An integral part of the everyday life of the Greeks is for some time now, the Internet. As the new evidence shows, Greeks, in their vast majority, are online every day, making use of the Internet both at a personal and at a professional level. Especially among younger people, the use of the Internet is universal.
According to Focus Bari’s latest survey, ”Focus On Tech Life” which concerns the period between March to June 2017, a sample of 4.998 people of mainland Greece and the major islands of the country, Greeks at a percentage of 81.8%, surf the internet at any frequency, while 70.8% are online every day.
As the findings show, Internet use is exploding at younger ages, with rates rising to 87.7%, showing that the Internet is more than just essential for young people. According to the same data, the average duration of use of the Internet by the Greeks is 179 minutes. At the age of 65-74, Greeks use the Internet for 122 minutes, while the average duration of use is 236 minutes between the ages of 18-24.
Following the global trend, social media in Greece is also very popular, with 48.8% of Greeks connected daily to a social platform, with Facebook being the most popular of them.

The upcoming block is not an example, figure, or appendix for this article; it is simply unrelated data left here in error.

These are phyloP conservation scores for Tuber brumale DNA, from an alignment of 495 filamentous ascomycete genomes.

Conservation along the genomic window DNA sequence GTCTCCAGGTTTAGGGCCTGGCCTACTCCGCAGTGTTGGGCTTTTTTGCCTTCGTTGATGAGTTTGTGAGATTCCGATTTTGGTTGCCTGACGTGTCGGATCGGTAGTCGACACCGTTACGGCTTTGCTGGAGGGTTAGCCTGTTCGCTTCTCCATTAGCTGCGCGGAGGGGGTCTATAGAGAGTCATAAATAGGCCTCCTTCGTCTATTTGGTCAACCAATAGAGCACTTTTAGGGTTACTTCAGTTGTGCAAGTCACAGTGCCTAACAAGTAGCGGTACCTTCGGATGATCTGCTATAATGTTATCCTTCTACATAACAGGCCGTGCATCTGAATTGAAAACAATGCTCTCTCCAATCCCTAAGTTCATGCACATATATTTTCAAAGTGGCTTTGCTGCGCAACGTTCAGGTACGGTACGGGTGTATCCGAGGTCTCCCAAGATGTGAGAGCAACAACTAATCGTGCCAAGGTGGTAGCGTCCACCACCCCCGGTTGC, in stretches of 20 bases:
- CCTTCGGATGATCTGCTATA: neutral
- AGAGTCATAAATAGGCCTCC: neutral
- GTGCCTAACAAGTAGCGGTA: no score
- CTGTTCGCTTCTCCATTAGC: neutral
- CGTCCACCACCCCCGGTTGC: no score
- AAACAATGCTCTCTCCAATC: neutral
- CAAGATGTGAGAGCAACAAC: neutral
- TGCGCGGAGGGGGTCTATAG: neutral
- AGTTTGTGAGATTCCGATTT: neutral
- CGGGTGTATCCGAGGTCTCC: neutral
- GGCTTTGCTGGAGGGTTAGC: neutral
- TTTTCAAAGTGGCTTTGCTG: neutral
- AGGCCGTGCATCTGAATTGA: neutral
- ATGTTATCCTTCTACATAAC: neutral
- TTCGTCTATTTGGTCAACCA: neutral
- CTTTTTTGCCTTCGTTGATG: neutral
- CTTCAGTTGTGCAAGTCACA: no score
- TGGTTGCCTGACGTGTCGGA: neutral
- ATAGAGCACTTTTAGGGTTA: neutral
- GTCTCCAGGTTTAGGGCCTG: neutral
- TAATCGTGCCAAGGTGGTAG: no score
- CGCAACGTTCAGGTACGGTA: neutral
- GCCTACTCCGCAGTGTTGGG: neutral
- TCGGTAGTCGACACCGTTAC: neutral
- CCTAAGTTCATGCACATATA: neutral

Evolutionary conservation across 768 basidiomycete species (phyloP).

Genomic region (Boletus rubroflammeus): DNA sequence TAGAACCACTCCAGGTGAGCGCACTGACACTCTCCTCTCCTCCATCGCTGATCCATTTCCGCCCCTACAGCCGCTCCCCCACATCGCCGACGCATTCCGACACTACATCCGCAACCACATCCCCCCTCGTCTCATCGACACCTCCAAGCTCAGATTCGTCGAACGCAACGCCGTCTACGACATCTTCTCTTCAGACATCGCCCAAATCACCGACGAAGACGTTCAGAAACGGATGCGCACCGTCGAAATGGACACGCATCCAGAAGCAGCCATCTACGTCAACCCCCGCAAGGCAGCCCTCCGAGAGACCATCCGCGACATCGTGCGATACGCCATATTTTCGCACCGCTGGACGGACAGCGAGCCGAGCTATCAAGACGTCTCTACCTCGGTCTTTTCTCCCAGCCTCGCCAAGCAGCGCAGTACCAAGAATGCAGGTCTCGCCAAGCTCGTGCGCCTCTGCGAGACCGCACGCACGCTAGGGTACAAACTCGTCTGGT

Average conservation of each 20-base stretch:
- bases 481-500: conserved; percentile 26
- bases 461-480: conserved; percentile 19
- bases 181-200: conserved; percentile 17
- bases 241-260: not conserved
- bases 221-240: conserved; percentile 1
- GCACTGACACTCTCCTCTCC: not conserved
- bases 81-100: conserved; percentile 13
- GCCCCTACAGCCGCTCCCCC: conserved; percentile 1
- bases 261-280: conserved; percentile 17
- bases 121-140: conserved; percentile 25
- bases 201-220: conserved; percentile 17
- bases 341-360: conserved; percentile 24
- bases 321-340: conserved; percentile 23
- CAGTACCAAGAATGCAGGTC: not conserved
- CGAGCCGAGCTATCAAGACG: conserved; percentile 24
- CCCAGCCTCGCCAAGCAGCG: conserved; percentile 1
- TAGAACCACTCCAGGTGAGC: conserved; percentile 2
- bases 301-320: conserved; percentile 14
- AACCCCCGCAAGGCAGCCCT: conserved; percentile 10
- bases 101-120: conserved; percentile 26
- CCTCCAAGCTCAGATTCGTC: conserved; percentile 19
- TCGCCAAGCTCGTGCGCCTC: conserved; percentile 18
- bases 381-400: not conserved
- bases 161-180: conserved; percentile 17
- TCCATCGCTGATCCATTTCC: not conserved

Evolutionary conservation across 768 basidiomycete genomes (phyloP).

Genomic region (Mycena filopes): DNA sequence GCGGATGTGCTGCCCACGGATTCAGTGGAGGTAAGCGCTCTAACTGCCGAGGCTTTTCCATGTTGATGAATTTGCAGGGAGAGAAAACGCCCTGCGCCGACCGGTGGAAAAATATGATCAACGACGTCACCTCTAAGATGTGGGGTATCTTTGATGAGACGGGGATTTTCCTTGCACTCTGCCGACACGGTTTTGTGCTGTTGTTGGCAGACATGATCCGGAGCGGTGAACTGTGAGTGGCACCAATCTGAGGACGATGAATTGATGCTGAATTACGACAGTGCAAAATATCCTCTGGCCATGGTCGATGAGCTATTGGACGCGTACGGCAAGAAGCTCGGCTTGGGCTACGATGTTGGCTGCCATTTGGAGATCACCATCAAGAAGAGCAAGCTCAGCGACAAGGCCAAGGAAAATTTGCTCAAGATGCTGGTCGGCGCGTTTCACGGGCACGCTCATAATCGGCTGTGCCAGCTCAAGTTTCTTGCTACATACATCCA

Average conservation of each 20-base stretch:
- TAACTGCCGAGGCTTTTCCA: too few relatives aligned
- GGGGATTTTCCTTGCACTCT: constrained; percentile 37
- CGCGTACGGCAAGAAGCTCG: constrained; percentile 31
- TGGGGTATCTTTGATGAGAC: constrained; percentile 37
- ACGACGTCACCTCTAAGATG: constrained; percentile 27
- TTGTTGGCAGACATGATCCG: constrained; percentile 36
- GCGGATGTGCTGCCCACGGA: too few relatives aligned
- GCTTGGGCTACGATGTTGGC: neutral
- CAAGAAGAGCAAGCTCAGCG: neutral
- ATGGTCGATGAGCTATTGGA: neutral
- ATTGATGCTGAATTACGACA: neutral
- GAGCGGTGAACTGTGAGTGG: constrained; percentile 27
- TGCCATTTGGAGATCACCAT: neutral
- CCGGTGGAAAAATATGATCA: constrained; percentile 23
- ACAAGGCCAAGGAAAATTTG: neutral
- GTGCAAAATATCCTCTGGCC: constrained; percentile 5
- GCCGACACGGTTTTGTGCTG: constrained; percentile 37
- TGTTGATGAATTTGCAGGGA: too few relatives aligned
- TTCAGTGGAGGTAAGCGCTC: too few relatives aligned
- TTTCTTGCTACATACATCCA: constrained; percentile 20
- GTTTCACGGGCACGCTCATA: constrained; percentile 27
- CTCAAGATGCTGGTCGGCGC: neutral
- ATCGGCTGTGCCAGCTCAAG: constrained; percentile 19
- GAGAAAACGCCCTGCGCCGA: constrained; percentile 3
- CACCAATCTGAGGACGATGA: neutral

Meanwhile, according to Focus Bari, more than half of the Greeks (50.6%) “download” applications, the most popular categories being social media (34%) , maps (22.4%), information (21.8%), games (21.8%) and entertainment (21.5%).
There is also a high percentage of smartphone ownership in our country, with 70% of Greeks having a “smart” device, with its use being universal especially for ages up to 34 years. Indeed, already 55.1% of Greek users are connected to the Internet via smartphone, while at the age of 13-34 this percentage is rose to 83.1%.
The surprising thing is that already a percentage of 75.7% of children aged between the ages of 5-12 have access to the Internet, while this percentage reaches 90.3% between the ages of 10-12. In addition, one in six children (16.4%), aged 6-12, has a mobile phone. At age 9, the rate is only 3.1% and rises to 33.9% for children aged 10-12./IBNA